Now that is radical, is it not? That is revolutionary -- so much so that we find it very difficult to do. We reject it, for the most part, and that is why so much of our time is spent under a sense of condemnation. For, as John says, it is this that makes us know that we are of the truth. It is when the love and good intentions of our heart actually work out into some response, some deed, some activity of love and concern for those who injure us.
Now take the two conditions that we have set before you. When you are ignored or misunderstood, when you have done the right thing and somebody has taken it the wrong way, what is your reaction, what do you feel like doing? Well, I know how I feel, and I am sure you feel the same way, for all of us are made in the same mold -- only some are moldier than others. You want to strike back, do you not? You want to say a caustic, nasty thing in return. You want to refuse any further contact with that individual. "All right, let him go. If that's the way he feels about it, I'll go my way and let him go his."
Well now, what is John saying? "Don't do this," he says. Leave the whole matter in God's hands. Do not strike back. Forgive that individual and forget the thing that is causing you difficulty. Take it patiently. Forget the offense, as the Lord Jesus gave us the example: Peter reminds us, "When he was reviled, he reviled not again but committed himself into the hands of him who judges righteously," 1 Peter 2:23). That is a radical response, is it not? What a revolutionary activity this is that we are called upon to perform, to act in love. But when we do, John says, there immediately comes a sense of peace, a sense of reassurance. The Spirit within quickens us with the knowledge that we are of the truth. We are indeed sons and daughters of the Father, "who is kind to the ungrateful and to the selfish," (Luke 6:35b RSV). We are manifesting the character of the One to whom we truly belong.
In 1960 it was my privilege to visit Viet Nam and to speak to a conference of pastors gathered from the length and breadth of that little country. It was just before the outbreak of the war that is now raging there. We met with some 300 pastors down in the delta area where the fighting is now so intense, in the little village of Vinh Long. During the course of the conference one of the pastors came to the interpreter and asked if he would arrange a meeting with me. The meeting was set up and the pastor came to see me, and, through the interpreter, poured out a tale of distress of heart. He recounted how he had been woefully mistreated by his brethren in the ministry, how he had been cut out of an office that he had felt was properly his and had been set aside (rather roughly he felt) and another man put in his place. The thing was rankling in his spirit and he was very disturbed. At this conference he wanted to have a full airing of the matter while all the men were gathered together. He said, "What do you think I ought to do? Don't you think I should take advantage of this and see that the whole matter is brought out and have this other man thrown out so I can have my proper place?" I turned to the second chapter of Philippians and had the interpreter read to him in his own language those wonderful words,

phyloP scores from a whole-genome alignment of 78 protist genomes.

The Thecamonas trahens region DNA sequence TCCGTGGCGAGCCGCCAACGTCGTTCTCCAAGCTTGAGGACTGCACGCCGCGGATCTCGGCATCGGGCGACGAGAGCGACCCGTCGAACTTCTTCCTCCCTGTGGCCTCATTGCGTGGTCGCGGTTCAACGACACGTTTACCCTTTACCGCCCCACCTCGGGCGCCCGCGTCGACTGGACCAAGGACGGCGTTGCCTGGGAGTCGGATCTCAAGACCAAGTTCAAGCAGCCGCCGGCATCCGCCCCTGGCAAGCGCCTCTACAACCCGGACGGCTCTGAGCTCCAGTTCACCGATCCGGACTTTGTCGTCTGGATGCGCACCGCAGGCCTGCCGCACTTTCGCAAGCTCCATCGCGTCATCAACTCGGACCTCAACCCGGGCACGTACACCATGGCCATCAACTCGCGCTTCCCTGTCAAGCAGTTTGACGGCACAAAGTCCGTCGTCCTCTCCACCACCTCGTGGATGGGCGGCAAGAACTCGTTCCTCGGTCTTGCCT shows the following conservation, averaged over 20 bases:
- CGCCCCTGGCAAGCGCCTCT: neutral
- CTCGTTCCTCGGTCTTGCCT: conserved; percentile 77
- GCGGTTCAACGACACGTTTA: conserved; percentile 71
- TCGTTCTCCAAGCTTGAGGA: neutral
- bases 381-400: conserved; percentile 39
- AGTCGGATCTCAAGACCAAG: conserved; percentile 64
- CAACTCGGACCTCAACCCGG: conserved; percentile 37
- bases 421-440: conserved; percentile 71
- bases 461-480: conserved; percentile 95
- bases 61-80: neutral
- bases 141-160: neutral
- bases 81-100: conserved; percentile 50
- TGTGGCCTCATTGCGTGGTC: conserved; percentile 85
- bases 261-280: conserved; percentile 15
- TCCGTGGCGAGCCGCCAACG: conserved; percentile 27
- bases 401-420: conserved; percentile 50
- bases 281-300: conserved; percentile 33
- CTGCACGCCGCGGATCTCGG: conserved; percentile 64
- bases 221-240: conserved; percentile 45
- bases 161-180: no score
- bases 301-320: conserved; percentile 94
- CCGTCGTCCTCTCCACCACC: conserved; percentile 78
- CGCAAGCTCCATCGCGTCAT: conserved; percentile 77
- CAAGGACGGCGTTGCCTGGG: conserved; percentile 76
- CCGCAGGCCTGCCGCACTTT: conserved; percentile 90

Have this mind among yourselves, which you have in Christ Jesus, who, though he was in the form of God, did not count equality with God a thing to be grasped, but emptied himself, taking the form of a servant, being born in the likeness of men. And being found in human form he humbled himself and became obedient unto death, even death on a cross. (Philippians 2:5-8 RSV)
I suggested that he forget the whole matter. He did not accept this then, but later on, as the conference went on and the Holy Spirit began to work in wonderful ways, I could see that he was struggling with the matter. At the end of the conference, after a wonderful time of blessing, he came up to me and said through the interpreter, "You were right. God has been dealing with my heart. It was only to try to justify myself that I was thinking all these things. God has helped me to put the whole matter aside. What a sense of joy and peace is mine now."
Now, that is exactly what John is talking about. By this, by this response of genuine self-giving love to another who has injured us, we prove to ourselves that we are of the truth and thus reassure our condemning hearts. Dr. F. B. Meyer sometime ago wrote this:
"We make a mistake in trying always to clear ourselves. We should be wiser to go straight on, humbly doing the next thing and leaving God to vindicate us. 'He shall bring forth thy righteousness as the light and thy judgment as the noonday.' There may come hours in our lives when we shall be misunderstood, slandered, falsely accused. At such times it is very difficult not to act on the policy of the men around us in the world. They want to appeal to law and force and public opinion. But the believer takes his case into a higher court and lays it before his God."
That is exactly what John is suggesting to us. "Well," you ask, "what about the third condition? What about the problem when I have been inactive or disabled, unable to do something, and my heart feels guilty or condemned because of this? What does John say about that?" The same thing! Do a deed of love, he says, even if it is no more than to say a prayer for someone, or to write a letter, or to send a gift. Let that nature of love which is within you express itself in some form. Help another. Give of yourself.